If the airline’s scale weighed the bag in at 4 pounds over my scale (which is very accurate, and has always been exactly on point with every other airline scale), and then fluctuated by 2 pounds with the removal of an item which weighs less than 1/2 pound, then the scale had to be inaccurate. I wonder how many other people got screwed by this inaccurate scale?

    The SCOTUS Morales decision is pretty wide-reaching as to the scope of the ADA. While there have been some very limited exceptions to the federal pre-emption authority of the ADA, I suspect that even weights and measures issues could arguably fall under the ADA’s broad reach. As an attorney, I’ve been involved in about a dozen cases involving the Airline Deregulation Act, and I can tell you that it is about as wide-reaching as any federal legislation I’ve come across.

  5. One of my rolling travel-duffels is large, and weighs 13 pounds EMPTY. If I were to fill it full, it would weigh 70 or 80 lbs. So to stay under the 50-limit, I put only my extreme-lightweight things in it (polar fleece jacket, pillow, i.e. anything that is bulky yet light). Invariably, I still end up at ~52 lbs at the airport. I find myself having to take 1-to-3 lbs out of it every single time. It’s SOOO frustrating trying to remove a couple lbs to put into my other bag, which is usually 30-or-so, while everyone in line behind me is staring. A 52-lb bag & a 30-lb bag SHOULD BE ALLOWED! The only thing I can guess is that airlines don’t want their employees lifting more than 50.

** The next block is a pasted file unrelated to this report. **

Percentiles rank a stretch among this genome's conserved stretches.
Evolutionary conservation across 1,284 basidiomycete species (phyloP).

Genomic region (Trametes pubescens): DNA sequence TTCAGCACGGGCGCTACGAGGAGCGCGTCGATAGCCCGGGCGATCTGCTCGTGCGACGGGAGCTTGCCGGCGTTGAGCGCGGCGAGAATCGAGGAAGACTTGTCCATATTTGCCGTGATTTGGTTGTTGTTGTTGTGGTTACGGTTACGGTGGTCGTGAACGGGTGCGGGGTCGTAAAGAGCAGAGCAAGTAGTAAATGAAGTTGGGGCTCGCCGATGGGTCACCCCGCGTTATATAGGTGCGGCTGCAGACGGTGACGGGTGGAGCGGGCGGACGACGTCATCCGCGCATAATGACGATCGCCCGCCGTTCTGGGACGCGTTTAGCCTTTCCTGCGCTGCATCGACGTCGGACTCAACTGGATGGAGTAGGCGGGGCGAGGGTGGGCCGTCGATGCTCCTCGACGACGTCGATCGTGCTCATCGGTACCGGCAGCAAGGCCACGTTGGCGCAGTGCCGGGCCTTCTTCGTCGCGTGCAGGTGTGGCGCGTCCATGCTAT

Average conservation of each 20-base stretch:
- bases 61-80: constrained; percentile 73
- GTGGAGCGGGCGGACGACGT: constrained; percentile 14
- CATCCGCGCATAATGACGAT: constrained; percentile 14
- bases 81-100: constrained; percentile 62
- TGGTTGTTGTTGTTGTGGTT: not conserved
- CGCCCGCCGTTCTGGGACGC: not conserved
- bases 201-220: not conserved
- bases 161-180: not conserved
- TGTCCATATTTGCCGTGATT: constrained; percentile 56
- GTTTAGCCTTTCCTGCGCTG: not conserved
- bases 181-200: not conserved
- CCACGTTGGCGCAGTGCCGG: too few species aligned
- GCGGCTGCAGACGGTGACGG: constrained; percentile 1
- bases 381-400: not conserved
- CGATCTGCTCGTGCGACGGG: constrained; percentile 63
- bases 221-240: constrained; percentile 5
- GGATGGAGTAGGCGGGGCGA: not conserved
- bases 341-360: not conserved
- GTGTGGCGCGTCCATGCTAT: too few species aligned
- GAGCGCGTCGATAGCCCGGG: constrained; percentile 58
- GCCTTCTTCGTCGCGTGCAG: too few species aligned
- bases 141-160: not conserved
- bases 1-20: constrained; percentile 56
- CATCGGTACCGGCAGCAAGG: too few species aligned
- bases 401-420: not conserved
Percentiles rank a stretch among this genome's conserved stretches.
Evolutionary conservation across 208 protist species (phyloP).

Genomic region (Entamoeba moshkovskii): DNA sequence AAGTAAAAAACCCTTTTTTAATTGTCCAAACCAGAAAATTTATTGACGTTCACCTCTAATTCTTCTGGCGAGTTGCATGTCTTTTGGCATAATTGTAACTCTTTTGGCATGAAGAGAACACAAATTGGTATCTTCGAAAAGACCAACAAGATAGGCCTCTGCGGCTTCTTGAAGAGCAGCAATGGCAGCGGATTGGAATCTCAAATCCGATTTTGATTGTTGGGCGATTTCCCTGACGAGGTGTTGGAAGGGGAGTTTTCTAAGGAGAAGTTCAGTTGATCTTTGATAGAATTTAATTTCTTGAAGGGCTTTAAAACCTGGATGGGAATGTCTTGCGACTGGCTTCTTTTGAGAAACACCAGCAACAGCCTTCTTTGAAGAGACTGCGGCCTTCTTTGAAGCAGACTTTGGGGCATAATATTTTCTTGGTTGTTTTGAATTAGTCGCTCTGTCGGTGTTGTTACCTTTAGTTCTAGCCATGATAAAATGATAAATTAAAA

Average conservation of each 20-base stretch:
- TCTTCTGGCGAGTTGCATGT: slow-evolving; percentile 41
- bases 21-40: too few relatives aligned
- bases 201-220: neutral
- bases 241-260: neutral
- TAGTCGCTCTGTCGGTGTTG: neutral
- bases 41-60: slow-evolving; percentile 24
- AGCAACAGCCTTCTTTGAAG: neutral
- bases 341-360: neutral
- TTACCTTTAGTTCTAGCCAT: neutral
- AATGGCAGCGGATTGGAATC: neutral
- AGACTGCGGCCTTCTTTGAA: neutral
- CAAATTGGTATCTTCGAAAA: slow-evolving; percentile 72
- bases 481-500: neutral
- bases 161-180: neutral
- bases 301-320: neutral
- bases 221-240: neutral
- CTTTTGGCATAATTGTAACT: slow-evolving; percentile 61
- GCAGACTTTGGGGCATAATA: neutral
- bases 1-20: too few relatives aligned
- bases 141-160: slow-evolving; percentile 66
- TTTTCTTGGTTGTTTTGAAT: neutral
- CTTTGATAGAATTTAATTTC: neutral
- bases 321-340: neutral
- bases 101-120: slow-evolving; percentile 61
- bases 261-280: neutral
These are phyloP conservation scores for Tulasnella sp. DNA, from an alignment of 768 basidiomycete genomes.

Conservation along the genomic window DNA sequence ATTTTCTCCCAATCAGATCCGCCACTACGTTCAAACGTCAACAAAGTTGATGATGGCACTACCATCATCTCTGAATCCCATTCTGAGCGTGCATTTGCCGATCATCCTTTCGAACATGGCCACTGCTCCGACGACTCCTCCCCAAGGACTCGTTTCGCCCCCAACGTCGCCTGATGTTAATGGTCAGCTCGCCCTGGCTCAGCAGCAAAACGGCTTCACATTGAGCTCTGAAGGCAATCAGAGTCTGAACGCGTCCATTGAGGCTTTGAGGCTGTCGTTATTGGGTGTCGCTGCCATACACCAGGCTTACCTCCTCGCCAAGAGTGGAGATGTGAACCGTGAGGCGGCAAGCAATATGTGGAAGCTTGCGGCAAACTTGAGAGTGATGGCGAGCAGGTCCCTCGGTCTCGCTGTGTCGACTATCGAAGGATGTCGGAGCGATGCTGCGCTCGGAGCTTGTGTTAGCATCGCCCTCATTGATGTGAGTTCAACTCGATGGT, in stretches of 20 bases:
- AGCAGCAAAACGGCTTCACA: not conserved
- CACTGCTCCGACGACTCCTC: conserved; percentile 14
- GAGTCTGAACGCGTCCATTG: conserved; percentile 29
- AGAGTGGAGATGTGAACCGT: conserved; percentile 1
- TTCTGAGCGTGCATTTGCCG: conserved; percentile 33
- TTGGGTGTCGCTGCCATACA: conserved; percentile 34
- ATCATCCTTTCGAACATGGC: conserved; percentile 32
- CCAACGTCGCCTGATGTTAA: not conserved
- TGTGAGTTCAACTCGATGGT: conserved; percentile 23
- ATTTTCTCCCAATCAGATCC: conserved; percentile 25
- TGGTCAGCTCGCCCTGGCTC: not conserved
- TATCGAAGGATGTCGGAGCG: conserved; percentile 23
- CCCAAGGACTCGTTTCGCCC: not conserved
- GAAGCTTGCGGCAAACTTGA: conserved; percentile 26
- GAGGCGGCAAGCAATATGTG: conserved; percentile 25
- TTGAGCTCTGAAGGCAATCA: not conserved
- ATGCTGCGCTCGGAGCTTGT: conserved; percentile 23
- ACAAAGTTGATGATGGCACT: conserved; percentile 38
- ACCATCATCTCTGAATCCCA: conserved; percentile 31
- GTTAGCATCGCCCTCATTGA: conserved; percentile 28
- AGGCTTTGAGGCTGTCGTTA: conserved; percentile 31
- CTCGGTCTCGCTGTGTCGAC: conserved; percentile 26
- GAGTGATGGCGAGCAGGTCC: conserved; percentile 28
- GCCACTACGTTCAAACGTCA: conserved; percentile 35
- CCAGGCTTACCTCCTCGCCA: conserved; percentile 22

6. It’s a federal offense, not merely a state offense, to use an inaccurate scale when you are charging people money. This is not peachfront speculating. My husband has worked for many years in weights and measurements, including testimony in federal cases when requested by the FBI. People who encounter an inaccurate scale at any business need to report it. Because it’s a crime and a serious one.

  7. Before I had airline elite status, I used to lean my bag against the side of the scale wall.
    Most agents didn’t catch this, as I was charged for the Force in the Y direction, but not in the X direction!

  8. If a ticket agent states a bag is over the limit, you as a customer have the right to ask that the bag be weighted on another scale to verify the weight. You can also ask the agent to show you the City’s Weight and Measure sticker. If there is none they can be fined.

    Rhode Island law:

    Every person who shall sell coal or other merchandise without its being first weighed by a weigher provided for in § 47-7-1, when the weighing shall be demanded by the purchaser, and procuring a certificate of the weight for the purchaser, shall be fined twenty dollars ($20.00) for each offense.

    Every person who shall keep hay scales or platform balances for public use shall cause the hay scales or platform balances to be tried and sealed at least once in six (6) months by a sworn sealer of weights and measures.

  9. The last thing we need is another class action lawsuit where the only people who benefit are the plaintiff’s attorneys. As a shareholder in many companies I’ve seen it happen way too often.

Leave a Reply

Your email address will not be published. Required fields are marked *